FORT WALTON BEACH — Since 1999, Youth Village has been an after-school safe haven for children 5 to 16.
From homework help to stage productions, the nonprofit has expanded its programs and number of children served — but the building it occupies has not.
“We have totally outgrown our building,” said Nellie Bogar, founder and executive director of Youth Village. “We currently have over 50 children on a waiting list.”
Bogar said she intends for Youth Village to keep growing and she wants to have the facilities to keep up. One of the most urgent needs is to have a secure building inside and out, she said. The current building is about 50 years old and needs many improvements.
“We have a lot to offer, we just need the space,” Bogar said.
The future of Youth Village
Youth Village plans to increase after-school program enrollment and summer camp program enrollment by 100 percent. There are currently 45 students in the after-school program and 61 students in the summer camp. Youth Village also is planning to incorporate a state-funded voluntary pre-kindergarten (VPK) program and partnering with Child Care Services of Okaloosa County as well as the Okaloosa County School District’s Title X Program, which is designated to help children who lack a fixed, regular and adequate nighttime residence.
“We’ll always stay in Fort Walton Beach, it’s central to schools we serve,” Bogar said. “I want children to come here and feel like they’re at home with us. This is home to many of those children.”
The arts are an important aspect to Youth Village. From the concert tickets provided by Demetrius Fuller of Sinfonia Gulf Coast to performing “The Lion King Jr.,” Youth Village is hoping to fill in the cultural gaps for children. Most children served at Youth Village come from low-income or single-parent homes.
“We recently performed ‘The Lion King Jr.’ for 200 people at Striving for Perfection ministries,” Bogar said. “Children had to learn four different African languages. The children were thrilled to death to be a part of it. We’re trying to break that chain of poverty and show these kids other things they can do.”
In the new facility, Bogar wants to add a performing arts program complete with space for children to perform for the public. The space could also be used for free family fitness classes and free parenting classes and resource center thanks to a partnership with a Family Advocacy Specialist from Hurlburt Field.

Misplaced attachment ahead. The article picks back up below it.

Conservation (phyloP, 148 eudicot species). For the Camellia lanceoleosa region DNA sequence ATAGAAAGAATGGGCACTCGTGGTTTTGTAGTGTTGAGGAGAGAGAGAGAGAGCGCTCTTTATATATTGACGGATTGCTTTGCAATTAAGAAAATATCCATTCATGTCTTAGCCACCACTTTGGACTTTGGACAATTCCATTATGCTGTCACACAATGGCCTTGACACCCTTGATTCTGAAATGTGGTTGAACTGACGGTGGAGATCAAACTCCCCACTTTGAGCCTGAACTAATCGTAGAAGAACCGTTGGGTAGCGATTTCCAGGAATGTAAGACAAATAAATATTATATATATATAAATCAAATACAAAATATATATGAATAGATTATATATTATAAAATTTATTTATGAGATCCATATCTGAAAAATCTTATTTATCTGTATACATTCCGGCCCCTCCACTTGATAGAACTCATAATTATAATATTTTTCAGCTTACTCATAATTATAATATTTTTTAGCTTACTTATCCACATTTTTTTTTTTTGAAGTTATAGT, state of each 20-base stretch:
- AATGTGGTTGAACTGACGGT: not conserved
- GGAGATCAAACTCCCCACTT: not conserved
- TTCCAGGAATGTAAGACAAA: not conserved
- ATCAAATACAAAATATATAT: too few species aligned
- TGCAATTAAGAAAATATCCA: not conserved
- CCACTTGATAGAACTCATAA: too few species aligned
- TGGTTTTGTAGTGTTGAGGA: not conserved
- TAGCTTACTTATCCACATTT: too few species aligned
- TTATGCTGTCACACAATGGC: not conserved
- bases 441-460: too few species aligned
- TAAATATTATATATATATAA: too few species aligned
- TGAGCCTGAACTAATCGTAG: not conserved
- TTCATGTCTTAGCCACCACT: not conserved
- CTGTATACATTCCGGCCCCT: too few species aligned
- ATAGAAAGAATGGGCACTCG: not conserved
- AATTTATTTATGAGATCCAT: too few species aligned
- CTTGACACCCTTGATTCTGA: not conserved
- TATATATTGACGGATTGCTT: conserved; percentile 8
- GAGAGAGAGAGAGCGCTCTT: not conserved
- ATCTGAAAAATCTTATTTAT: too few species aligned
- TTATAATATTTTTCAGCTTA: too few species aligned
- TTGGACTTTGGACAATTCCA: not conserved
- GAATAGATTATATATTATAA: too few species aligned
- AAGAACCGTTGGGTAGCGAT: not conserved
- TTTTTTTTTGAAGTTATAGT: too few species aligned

As the cliché goes, it takes a village to raise a child. That’s where the name for Youth Village came from. But in this community, it is true. There’s no lack of support. Striving for Perfection Ministries and Pastor Larry Boldin are credited for housing Youth Village for the past 12 years in their old church building on Pelham Road.
“We had no place to go with our program and they took us in,” Bogar said. “Pastor Boldin is awesome.”
The Destin Charity Wine Auction Foundation has donated over $600,000 to Youth Village over the past eight years, helping to fund the programs and scholarships for families who cannot afford after-school care. Youth Village was recently chosen again as a DCWAF charity for the ninth year in a row. Other organizations include Children’s Volunteer Health Network, which has provided free dental checkups and Shelter House, which partners with Youth Village to do weekly programs about anti-bullying and self-respect. Elk’s Lodge No. 1795 also has been a big supporter, donating everything from clothes to school supplies. This past week, they chartered a bus to take kids on a field trip to the National Naval Aviation Museum in Pensacola.
Every now and then, children who have been in the Youth Village program come back to visit or volunteer, which is the greatest reward, Bogar said.
“I love it,” she added. “I just got a wedding invitation from one of my kids … it feels great.”
Keeping kids safe
Bogar has had a long and extensive career serving children. She’s served on boards for nonprofits such as Children in Crisis and Okaloosa County Juvenile Justice Council. She is currently serving on boards such as Okaloosa Arts Alliance and Emerald Coast Jr. Tennis Council.
“There’s not too much to do,” Bogar said. “We want to keep them safe.”
Bogar said she had always dreamed she would be surrounded by kids. She does have one daughter, Valerie, who is the program director at Youth Village. But she considers all of the kids she serves to be hers.
“God’s plan was better than mine,” she said.